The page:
Professor Roland Mayer
Professor of Classics
Tel+44 (0)20 7848 2058
Address Department of Classics
C3, North Wing
King's College London
London WC2R 2LS
BA, University of California, Berkeley 1967
BA, Cambridge University 1972
MA, Cambridge University 1975
Doctor of Philosophy, Cambridge University 1977
Lecturer in Classics, Birkbeck College, University of London 1978-89
Senior Lecturer, King’s College London 1989-1996
Professor of Classics, King's 1996- date
My research has centred round Latin literature and Roman culture more generally. My main publications are commentaries on texts (Lucan, Horace, Tacitus, Seneca), but my writing for journals ranges across a much wider spectrum of interest (philological, literary history, reception). I am currently writing a book on Tacitus in collaboration with Professor D. W. Rathbone (King's College London).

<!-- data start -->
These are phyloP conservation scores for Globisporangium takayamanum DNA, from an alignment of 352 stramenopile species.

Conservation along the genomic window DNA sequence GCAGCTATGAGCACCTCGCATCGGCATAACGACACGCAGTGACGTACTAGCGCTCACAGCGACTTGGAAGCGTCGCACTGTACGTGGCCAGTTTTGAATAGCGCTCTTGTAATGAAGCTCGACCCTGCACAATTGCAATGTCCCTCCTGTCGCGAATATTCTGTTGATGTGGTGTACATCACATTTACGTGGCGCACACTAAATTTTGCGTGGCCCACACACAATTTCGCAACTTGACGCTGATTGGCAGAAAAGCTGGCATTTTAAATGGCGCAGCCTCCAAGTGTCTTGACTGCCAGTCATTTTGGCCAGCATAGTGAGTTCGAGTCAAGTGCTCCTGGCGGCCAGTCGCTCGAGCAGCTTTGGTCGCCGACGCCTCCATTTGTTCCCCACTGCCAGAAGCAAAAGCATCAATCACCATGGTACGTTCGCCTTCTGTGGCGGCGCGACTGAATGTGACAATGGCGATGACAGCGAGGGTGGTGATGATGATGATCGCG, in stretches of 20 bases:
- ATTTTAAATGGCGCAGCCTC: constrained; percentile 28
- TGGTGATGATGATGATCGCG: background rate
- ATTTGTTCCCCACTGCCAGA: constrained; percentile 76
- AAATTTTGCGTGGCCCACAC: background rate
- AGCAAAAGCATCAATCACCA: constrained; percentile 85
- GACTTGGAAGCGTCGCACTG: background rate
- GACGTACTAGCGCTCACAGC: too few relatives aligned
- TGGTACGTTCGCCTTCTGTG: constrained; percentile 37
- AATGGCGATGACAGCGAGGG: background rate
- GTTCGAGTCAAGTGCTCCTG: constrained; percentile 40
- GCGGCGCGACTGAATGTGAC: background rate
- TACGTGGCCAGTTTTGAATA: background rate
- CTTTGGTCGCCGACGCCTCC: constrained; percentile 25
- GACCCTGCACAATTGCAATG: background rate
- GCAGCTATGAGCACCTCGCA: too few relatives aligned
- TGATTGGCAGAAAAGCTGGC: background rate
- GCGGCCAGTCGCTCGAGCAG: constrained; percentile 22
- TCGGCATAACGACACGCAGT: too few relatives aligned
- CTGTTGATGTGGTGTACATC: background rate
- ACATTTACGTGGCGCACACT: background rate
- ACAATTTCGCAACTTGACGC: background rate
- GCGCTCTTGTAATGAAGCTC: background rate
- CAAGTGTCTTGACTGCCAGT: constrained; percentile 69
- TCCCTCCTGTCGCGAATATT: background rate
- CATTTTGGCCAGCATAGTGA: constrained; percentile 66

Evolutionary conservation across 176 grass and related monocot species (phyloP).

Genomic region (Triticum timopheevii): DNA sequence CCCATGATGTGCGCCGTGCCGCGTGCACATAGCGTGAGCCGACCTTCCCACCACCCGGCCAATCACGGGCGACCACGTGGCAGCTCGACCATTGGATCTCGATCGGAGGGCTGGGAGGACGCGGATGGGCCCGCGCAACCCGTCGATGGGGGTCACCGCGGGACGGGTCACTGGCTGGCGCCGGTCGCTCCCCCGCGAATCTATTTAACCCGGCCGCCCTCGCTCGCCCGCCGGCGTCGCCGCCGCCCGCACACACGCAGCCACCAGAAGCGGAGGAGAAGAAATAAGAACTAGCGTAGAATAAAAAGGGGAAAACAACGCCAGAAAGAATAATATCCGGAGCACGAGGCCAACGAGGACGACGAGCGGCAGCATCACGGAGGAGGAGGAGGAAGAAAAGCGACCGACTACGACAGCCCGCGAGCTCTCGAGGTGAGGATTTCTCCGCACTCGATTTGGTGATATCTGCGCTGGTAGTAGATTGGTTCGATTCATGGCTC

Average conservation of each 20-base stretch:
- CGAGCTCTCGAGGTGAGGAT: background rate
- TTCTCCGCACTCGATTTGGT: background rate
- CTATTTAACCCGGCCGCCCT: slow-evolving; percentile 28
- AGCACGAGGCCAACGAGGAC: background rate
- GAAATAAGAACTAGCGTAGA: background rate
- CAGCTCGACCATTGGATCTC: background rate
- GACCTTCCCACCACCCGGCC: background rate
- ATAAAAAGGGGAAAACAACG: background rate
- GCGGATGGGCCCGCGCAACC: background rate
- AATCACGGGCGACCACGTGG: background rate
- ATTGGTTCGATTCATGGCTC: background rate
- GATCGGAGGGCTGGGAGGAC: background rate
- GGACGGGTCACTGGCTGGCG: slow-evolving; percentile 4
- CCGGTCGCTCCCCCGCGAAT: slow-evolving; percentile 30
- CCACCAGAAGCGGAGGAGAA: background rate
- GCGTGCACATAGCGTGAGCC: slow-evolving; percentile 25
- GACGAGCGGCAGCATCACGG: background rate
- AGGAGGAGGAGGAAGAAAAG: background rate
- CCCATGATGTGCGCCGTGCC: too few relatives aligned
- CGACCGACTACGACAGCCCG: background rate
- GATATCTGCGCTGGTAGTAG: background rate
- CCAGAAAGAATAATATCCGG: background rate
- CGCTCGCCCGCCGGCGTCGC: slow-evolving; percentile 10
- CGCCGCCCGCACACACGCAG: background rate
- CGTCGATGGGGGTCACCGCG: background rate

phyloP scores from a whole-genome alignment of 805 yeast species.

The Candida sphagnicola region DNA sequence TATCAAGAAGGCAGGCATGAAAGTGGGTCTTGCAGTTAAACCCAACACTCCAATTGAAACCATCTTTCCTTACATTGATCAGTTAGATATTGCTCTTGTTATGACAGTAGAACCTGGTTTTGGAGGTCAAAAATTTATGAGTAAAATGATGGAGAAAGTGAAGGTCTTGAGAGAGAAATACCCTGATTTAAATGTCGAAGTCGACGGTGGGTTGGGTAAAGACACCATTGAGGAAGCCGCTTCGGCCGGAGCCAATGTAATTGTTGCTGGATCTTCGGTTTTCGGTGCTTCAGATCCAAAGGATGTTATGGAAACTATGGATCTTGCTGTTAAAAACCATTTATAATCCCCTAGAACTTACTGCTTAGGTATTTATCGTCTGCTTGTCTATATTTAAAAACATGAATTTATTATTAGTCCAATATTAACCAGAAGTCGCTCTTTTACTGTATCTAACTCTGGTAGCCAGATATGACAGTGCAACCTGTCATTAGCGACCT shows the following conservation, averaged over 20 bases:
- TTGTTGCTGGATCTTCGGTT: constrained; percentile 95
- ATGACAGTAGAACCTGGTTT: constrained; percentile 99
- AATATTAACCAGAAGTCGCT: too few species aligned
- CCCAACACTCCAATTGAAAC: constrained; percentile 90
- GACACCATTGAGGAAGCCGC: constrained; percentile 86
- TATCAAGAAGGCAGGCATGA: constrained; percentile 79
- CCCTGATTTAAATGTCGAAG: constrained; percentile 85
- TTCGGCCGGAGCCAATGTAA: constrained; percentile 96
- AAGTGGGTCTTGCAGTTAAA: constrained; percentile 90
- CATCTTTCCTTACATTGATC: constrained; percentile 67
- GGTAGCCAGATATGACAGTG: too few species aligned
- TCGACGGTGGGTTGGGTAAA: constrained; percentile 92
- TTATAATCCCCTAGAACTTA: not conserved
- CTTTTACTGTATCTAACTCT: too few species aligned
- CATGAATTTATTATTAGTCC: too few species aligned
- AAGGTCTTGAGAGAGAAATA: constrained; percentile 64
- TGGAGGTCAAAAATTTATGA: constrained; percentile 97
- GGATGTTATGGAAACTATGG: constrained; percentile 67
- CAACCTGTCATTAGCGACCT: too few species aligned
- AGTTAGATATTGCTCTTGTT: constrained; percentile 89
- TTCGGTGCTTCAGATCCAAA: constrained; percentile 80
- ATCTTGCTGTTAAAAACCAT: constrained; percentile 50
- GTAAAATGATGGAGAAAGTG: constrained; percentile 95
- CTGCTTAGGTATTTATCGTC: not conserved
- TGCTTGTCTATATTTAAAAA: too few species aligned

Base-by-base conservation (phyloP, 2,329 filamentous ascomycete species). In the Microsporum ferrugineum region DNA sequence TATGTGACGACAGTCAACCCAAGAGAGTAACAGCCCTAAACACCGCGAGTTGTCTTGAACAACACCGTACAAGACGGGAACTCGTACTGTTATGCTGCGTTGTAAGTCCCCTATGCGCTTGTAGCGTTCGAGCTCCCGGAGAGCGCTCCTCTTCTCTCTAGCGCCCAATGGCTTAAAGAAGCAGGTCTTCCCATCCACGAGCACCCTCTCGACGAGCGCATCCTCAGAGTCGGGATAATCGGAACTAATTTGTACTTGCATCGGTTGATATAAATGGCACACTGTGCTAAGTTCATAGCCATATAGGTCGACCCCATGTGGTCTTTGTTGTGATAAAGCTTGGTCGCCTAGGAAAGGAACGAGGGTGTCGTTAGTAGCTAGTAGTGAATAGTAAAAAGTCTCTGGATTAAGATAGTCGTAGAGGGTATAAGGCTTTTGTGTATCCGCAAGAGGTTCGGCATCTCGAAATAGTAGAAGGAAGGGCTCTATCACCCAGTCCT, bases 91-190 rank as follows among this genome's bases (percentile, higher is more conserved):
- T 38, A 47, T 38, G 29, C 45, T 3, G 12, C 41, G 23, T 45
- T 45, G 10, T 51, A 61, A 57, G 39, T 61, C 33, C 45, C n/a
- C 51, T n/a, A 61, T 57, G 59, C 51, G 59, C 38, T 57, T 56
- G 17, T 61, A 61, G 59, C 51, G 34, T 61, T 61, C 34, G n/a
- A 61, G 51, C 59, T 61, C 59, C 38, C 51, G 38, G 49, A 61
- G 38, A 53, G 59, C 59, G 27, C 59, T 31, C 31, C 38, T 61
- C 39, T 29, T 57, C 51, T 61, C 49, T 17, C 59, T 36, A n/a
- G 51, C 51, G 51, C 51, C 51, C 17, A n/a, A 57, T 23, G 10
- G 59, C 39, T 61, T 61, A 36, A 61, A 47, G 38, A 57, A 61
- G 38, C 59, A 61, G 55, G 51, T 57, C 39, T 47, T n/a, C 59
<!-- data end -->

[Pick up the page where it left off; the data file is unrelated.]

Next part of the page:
Horace, Odes I (Cambridge Greek and Latin Classics), Cambridge: Cambridge University Press 2012. Ix + 246 pp
‘Vivere secundum Horatium: Otto Vaenius’ Emblemata Horatiana’, in Hourghton, L. B. T. & Wyke, M. (edd.), Perceptions of Horace: a Roman poet and his Readers (Cambridge 2009), 200-18
‘Roman Tragedy’ in E. Bispham, T. Harrison, B. Sparkes (edd.), The Edinburgh Companion to Ancient Greece and Rome (Edinburgh: Edinburgh University Press, 2006), pp. 295-8
‘Pastoral after Virgil’ in M. Fantuzzi and T. Papanghelis (edd.), A Companion to Latin Pastoral (Leiden: Brill, 2006), pp. 451-66
‘Oratory in Tacitus’ Annals’, in Berry, D. & Erskine, A. (edd.), Form and Function in Roman Oratory (Cambridge, 2010), Chapter 17, pp. 281-93
‘Ipsa verba: Tacitus’ verbatim quotations’, in Nelis, D. & Führer, T. (edd.) Acting with words (Heidelberg : Winter, 2010), pp. 129-42
My teaching is usually focused on language acquisition (both Greek and Latin), and text-based courses, both at BA and MA levels. I also teach non-language courses on the social and cultural aspects of Roman drama and the theatre, and on the culture of Nero’s reign.
My current research student is producing a study of family relationships in Statius’ Thebaid.